Reset A A Font size: Print

Ricky McALPIN and Anna McAlpin, Appellants, v. Louis ROBERTS, III, in His Official Capacity as Sheriff of Jackson County, Florida, Appellee.

No. 1D15–5760.

Decided: July 20, 2016

William Kemper Jennings, DeFuniak Springs, for Appellants. Jason Vail of Jolly, Peterson & Truckenbrod, P.A, Tallahassee, for Appellee.

The Appellants operate a tube and canoe rental business on the banks of Spring Creek in Marianna, Florida. They sued the Sheriff of Jackson County, complaining that he and his deputies were interfering with the Appellants' business by unlawfully attempting to enforce a county ordinance limiting glass and Styrofoam containers in Spring Creek. Among other things, the Appellants alleged that the Sheriff's deputies had unlawfully entered the Appellants' property and interfered with “customers in their use of [Appellants'] vessels and other services.”

In response, the Sheriff moved to dismiss claiming (1) the Appellants had failed to comply with the pre-suit requirements of section 768.28, Florida Statutes, (2) the complaint failed to allege sufficient facts to determine whether the action was brought within the applicable limitations period, (3) the Appellants lacked standing to seek declaratory or injunctive relief, and (4) the Appellants had failed to include an indispensable party, Jackson County. After a brief hearing on the motion, the trial court ruled for the Sheriff “on all counts, including the standing issue.” The court denied the Appellants' request for leave to amend the complaint and entered a short order “find[ing] for the [Sheriff] on all arguments raised” and dismissing with prejudice.

On appeal, the Appellants argue that the trial court abused its discretion by denying leave to amend. We agree. This Court has previously said that dismissal with prejudice “is a severe sanction which should be granted only when the pleader has failed to state a cause of action, and it conclusively appears that there is no possible way to amend the complaint to state a cause of action.” Obenschain v. Williams, 750 So.2d 771, 772–73 (Fla. 1st DCA 2000). The opportunity to amend should be liberally granted and should not be denied unless the privilege has been abused. Id. at 773.

The Sheriff does not defend the trial court's decision to dismiss with prejudice on all grounds, arguing instead that the result was justified by the Appellants' lack of standing.1 However, even if the complaint alleged insufficient facts to establish standing, the court should have granted the opportunity to amend. See Webb v. Town Council of Town of Hilliard, 766 So.2d 1241, 1244–45 (Fla. 1st DCA 2000) (finding that trial court abused its discretion in dismissing the complaint with prejudice and stating that court should have “dismissed the complaint with leave to amend to correct the deficiencies as to standing”); All Risk Corp. of Fla. v. State, Dep't of Labor & Emp't Sec., Div. of Workers' Comp., 413 So.2d 1200, 1202 (Fla. 1st DCA 1982) (finding that while hearing officer correctly determined party lacked standing based on the allegations, the denial of leave to amend was an abuse of discretion); Reibel v. Rolling Green Condo. A, Inc., 311 So.2d 156, 158 (Fla. 3d DCA 1975) (reversing order denying defendants' motion to dismiss for lack of standing and remanding with directions for entry of order dismissing the complaint with leave to amend). In this case, it is not clear that any amendment would be futile. Notably, the Sheriff's counsel initially seemed to share that view below, concluding his argument at the motion hearing by saying “I do think that if you do that [dismiss] that you have to offer the [Appellants] an opportunity to amend, replead.” The trial court nonetheless denied leave, which was an abuse of discretion.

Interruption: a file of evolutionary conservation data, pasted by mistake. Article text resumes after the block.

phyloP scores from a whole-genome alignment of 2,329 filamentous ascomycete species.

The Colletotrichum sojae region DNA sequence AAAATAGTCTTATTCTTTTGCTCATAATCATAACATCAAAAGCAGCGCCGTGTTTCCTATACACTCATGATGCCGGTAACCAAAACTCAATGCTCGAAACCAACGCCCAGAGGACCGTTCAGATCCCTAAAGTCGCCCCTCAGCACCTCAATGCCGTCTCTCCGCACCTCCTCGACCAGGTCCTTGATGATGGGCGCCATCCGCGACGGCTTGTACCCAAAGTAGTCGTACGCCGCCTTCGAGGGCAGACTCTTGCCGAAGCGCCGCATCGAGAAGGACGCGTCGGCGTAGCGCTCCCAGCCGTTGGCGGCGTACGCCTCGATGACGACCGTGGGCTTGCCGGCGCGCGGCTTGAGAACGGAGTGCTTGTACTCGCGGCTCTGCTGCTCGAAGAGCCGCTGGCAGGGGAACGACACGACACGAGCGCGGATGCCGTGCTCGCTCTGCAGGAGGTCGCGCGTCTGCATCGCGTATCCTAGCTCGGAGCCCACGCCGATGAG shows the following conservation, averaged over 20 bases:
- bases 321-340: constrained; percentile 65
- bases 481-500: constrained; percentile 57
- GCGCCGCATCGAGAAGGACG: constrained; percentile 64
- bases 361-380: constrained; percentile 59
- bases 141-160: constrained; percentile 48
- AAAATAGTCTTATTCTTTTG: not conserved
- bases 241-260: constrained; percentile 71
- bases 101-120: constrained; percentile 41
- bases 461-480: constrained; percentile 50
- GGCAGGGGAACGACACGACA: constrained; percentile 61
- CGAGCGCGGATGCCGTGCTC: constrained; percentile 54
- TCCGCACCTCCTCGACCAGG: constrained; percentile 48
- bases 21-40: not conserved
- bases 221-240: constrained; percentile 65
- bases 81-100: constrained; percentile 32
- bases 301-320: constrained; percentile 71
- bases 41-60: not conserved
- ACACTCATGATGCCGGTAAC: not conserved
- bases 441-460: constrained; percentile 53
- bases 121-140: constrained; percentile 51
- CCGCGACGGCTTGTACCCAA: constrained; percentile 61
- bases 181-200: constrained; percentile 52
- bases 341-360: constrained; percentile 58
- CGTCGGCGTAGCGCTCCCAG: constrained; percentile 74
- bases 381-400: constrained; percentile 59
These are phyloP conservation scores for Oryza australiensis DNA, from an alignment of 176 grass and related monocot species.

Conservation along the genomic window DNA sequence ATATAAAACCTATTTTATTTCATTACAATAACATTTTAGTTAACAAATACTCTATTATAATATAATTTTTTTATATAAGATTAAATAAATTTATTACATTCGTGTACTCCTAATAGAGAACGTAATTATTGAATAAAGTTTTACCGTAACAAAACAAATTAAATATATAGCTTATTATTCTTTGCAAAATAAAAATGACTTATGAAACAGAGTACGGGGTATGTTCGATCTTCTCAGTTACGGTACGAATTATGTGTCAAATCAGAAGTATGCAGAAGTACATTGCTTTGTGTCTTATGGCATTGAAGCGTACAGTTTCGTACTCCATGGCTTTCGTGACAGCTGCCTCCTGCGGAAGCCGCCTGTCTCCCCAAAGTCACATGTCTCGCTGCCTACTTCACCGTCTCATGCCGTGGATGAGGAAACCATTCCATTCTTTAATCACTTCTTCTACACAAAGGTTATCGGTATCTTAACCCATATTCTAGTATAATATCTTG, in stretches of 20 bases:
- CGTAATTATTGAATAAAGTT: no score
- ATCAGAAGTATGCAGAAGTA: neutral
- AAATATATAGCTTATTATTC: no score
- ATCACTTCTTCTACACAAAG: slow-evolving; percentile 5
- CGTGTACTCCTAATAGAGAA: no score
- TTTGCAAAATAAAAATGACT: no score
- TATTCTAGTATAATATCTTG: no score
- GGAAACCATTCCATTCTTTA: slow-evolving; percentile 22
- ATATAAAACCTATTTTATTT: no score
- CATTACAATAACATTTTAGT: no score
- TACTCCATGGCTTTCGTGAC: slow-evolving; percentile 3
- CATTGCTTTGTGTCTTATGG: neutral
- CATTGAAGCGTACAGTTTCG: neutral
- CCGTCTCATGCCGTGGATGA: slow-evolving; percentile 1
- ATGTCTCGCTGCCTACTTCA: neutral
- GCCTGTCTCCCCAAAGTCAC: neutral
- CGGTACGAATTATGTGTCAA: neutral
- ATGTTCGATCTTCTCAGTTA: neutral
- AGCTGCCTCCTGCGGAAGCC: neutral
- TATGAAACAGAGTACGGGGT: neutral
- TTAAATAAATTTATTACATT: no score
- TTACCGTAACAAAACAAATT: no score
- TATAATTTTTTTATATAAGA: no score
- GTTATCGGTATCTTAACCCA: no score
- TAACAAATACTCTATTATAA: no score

Accordingly, we reverse the order of dismissal and direct the trial court to allow the Appellants an opportunity to amend the complaint.



1.  The Sheriff suggests that the trial court's dismissal with prejudice was based only on standing, explaining that: “Although the trial court did not elaborate on its reasons, the only basis for dismissal with prejudice raised in the motion to dismiss was for lack of standing. One must assume lack of standing was what the trial court had in mind.” Br. of Appellee at 9. We find it hard to make that assumption based on the order itself, which read (in its entirety):The defendant's motion to dismiss came before the Court for hearing on October 29, 2015. The Court having had the benefit of the arguments in the motion and the parties' oral argument at hearing finds for the defendant on all arguments raised. Therefore, the Court concludes that the complaint must be dismissed with prejudice. Consequently, the motion to dismiss is granted and judgment is rendered for the defendant.